By the way, the “Improving Personal Effectiveness With Versatility™ Concepts Guide” notes an important differentiation between behavior versus personality. “Style is like the crust of the personality pie. It is the part that can be seen—the observable behavior. Personality includes inner qualities—attitudes, aptitudes, dreams, values and abilities.”
And in response to the question I’m asked often, what’s the difference between social styles and the Gallup’s StrengthsFinder assessment, The Tracom Group has anticipated your question with a free eight-page white paper, “Social Style and Strengths Based Leadership.”
I saw the following on Facebook recently (so it must be true!):
CFO asks CEO: “What happens if we invest in developing our people and then they leave us?”
CEO: “What happens if we don’t, and they stay?”
To order from Amazon, click on the graphic below for Social Style: The Ah Ha's of Effective Relationships, by Gerald L. Prince and John R. Myers.
Your Weekly Staff Meeting Questions:
1) In the story, Alex asked his coach, “I really have to be aware of what I do and the impact it has on other people. If I am adjusting my behavior to fit the person’s style and the situation, doesn’t that make me seem like a chameleon?” What would you say to Alex?
2) Highly versatile people rely on feedback (one of the four sources of versatility) to make others feel comfortable. Alex’s coach asked, “How good of an active listener are you? Do you attempt to see things from another person’s point of view?” Who do you know that has high versatility without being chameleon-like?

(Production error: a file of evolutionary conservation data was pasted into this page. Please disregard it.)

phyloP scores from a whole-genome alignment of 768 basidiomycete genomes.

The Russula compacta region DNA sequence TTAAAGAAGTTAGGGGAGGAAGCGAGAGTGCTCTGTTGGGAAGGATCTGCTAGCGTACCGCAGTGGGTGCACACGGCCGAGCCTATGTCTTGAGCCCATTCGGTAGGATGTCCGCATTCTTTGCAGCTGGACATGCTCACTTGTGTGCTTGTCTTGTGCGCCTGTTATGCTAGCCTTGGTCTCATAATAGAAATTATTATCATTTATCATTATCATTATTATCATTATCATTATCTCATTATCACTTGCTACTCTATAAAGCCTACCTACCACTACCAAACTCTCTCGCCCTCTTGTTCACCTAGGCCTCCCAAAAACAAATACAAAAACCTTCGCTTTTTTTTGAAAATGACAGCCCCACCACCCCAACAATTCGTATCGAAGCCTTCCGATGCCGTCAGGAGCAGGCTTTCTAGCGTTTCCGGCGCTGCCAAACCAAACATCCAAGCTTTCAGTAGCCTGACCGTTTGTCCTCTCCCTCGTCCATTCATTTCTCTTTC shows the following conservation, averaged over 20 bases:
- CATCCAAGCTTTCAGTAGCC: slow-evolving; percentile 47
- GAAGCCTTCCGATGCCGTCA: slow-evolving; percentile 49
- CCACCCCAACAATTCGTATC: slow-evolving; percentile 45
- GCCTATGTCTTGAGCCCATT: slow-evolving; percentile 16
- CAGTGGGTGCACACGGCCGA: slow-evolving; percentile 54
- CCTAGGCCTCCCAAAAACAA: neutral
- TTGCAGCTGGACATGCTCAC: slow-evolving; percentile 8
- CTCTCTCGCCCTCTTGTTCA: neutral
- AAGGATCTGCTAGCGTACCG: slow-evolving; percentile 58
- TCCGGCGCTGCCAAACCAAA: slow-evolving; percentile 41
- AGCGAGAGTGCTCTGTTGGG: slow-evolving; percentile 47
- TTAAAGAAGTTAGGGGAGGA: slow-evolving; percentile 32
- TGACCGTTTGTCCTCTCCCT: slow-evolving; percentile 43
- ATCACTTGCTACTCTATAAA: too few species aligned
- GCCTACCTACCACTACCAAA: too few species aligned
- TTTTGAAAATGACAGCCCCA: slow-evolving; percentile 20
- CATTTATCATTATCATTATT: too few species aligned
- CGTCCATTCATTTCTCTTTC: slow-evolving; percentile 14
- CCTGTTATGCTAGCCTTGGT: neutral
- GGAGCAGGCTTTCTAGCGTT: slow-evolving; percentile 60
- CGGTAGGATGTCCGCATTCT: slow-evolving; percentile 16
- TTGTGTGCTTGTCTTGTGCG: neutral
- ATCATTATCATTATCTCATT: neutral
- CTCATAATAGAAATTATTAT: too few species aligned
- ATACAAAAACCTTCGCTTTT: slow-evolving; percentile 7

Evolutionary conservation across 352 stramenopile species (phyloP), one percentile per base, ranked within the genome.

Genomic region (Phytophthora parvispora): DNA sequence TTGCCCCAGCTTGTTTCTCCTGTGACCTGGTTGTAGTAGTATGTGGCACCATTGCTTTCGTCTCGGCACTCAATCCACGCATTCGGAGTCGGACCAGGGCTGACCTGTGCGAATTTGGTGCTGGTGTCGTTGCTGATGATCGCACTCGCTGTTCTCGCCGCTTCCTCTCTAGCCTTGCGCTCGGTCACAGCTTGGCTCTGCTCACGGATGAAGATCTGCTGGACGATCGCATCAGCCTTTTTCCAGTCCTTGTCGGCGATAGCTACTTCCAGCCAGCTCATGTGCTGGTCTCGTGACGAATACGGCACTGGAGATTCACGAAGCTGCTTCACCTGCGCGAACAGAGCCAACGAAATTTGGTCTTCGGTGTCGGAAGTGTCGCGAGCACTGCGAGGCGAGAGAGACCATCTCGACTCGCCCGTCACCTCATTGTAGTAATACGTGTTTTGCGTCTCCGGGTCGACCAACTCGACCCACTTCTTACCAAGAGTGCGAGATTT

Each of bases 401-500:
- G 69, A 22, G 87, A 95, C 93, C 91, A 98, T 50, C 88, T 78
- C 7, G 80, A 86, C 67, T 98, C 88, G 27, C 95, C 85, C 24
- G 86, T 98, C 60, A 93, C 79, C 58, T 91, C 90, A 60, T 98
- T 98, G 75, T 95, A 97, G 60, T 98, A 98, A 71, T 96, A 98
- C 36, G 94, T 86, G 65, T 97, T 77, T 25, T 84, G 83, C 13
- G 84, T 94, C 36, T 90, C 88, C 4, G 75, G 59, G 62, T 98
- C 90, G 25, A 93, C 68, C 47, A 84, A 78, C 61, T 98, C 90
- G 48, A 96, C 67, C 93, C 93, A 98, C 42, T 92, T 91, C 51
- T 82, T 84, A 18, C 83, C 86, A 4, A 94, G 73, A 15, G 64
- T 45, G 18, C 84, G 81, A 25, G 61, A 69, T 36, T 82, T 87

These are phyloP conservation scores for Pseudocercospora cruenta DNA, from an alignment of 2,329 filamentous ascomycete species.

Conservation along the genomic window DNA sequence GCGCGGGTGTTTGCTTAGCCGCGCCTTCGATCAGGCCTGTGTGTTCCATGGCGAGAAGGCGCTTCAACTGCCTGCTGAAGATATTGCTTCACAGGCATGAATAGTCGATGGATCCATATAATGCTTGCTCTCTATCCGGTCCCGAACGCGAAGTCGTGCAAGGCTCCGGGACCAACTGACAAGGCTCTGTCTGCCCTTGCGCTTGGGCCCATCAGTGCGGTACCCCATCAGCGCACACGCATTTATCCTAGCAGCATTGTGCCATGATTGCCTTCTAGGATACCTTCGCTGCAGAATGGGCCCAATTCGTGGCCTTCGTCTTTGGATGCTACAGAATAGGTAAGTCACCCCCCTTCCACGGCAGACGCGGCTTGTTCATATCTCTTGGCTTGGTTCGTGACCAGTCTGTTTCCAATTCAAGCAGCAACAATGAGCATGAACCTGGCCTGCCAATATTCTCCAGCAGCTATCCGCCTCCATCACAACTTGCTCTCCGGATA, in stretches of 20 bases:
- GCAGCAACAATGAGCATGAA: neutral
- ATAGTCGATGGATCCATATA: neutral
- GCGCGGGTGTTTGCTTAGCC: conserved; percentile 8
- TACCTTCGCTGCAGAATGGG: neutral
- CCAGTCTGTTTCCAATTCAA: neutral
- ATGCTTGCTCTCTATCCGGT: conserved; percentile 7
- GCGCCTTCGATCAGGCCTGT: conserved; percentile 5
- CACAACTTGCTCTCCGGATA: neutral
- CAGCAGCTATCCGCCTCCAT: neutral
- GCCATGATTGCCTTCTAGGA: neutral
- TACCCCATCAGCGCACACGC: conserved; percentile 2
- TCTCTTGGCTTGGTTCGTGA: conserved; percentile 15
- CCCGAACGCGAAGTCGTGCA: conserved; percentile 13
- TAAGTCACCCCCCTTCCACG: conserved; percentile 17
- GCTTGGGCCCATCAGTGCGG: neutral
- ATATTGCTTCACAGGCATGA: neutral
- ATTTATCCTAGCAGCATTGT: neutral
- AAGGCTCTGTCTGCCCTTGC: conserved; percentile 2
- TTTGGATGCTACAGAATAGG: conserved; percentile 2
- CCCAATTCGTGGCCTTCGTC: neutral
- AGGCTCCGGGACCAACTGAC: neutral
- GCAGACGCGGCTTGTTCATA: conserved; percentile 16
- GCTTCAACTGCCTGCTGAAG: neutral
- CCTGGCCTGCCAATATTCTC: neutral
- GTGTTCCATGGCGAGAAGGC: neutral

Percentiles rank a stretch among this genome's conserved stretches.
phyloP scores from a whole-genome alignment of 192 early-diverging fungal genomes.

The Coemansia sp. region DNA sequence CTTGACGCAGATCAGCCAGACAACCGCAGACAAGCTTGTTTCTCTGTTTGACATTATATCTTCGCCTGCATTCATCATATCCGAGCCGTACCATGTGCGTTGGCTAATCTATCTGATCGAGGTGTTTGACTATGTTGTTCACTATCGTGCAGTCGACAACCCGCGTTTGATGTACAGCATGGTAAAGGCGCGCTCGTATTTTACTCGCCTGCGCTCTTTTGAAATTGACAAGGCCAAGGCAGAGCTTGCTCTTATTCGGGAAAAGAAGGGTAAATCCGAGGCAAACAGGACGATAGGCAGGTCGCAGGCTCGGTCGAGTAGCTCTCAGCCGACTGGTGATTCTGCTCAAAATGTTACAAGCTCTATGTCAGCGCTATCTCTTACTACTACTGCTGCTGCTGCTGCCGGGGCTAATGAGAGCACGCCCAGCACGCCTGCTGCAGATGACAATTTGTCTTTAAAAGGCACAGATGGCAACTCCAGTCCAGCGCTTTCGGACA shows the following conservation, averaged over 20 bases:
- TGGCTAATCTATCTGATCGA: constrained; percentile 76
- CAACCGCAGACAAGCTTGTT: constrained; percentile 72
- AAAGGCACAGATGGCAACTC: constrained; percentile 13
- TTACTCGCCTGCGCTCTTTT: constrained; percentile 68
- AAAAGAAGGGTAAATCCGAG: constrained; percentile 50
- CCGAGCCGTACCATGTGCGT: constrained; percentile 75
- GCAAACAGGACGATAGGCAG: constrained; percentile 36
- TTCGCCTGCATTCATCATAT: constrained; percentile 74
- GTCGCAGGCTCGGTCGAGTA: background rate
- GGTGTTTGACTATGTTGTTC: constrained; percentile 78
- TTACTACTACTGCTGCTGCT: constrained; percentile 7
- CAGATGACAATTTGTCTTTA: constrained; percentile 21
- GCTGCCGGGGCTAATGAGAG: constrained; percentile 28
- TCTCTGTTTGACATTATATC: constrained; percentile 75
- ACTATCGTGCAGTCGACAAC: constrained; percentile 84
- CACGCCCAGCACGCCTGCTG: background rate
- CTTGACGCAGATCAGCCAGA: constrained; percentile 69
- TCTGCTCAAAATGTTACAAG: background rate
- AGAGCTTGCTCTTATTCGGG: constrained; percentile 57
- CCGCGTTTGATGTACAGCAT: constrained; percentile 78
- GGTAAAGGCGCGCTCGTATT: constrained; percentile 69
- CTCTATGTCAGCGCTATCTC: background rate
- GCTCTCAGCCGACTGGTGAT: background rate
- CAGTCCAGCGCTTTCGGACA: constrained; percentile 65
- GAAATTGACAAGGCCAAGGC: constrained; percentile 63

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You’ve heard me preach this often—delegate your reading. But have you ever delegated your reading based on a team member’s social style? Read “The People Bucket,” Chapter 7, in Mastering the Management Buckets for a detailed overview of the four social styles—and how versatility will improve your relationships.
Then read these social style book reviews and discern which book would best align with the social styles on your team. Analyticals want details. Drivers want the bottom line—fast. Amiables value relationships. Expressives appreciate fun, action and an exciting future.
The Delicate Art of Dancing With Porcupines: Learning to Appreciate the Finer Points of Others, by Bob Phillips
The Social Styles Handbook: Find Your Comfort Zone and Make People Feel Comfortable with You, by Larry Wilson
Versatile Selling: Adapting Your Style So Customers Say “Yes!” by Larry Wilson
How to Deal With Annoying People: What to Do When You Can’t Avoid Them, by Bob Phillips and Kimberly Alyn
7 Seconds to Success: How to Effectively Relate to People in an Instant, by Gary Coffey and Bob Phillips
For more resources on social styles (including two free “cheat sheets” on social styles), visit the People Bucket webpage.
P.S. Read John’s governance blog here, “Your Leader’s ONE Thing,” with more than a dozen quotes on what leadership gurus think your “ONE” thing out to be!
Your Weekly Staff Meeting is emailed free two to four times a month to subscribers, the frequency of which is based on an algorithm of book length, frequent flyer miles, and client deadlines. We do not accept any form of compensation from authors or publishers for book reviews. As a board member and raving fan of Christian Community Credit Union (a non-profit), we proudly list the credit union as a sponsor at no charge.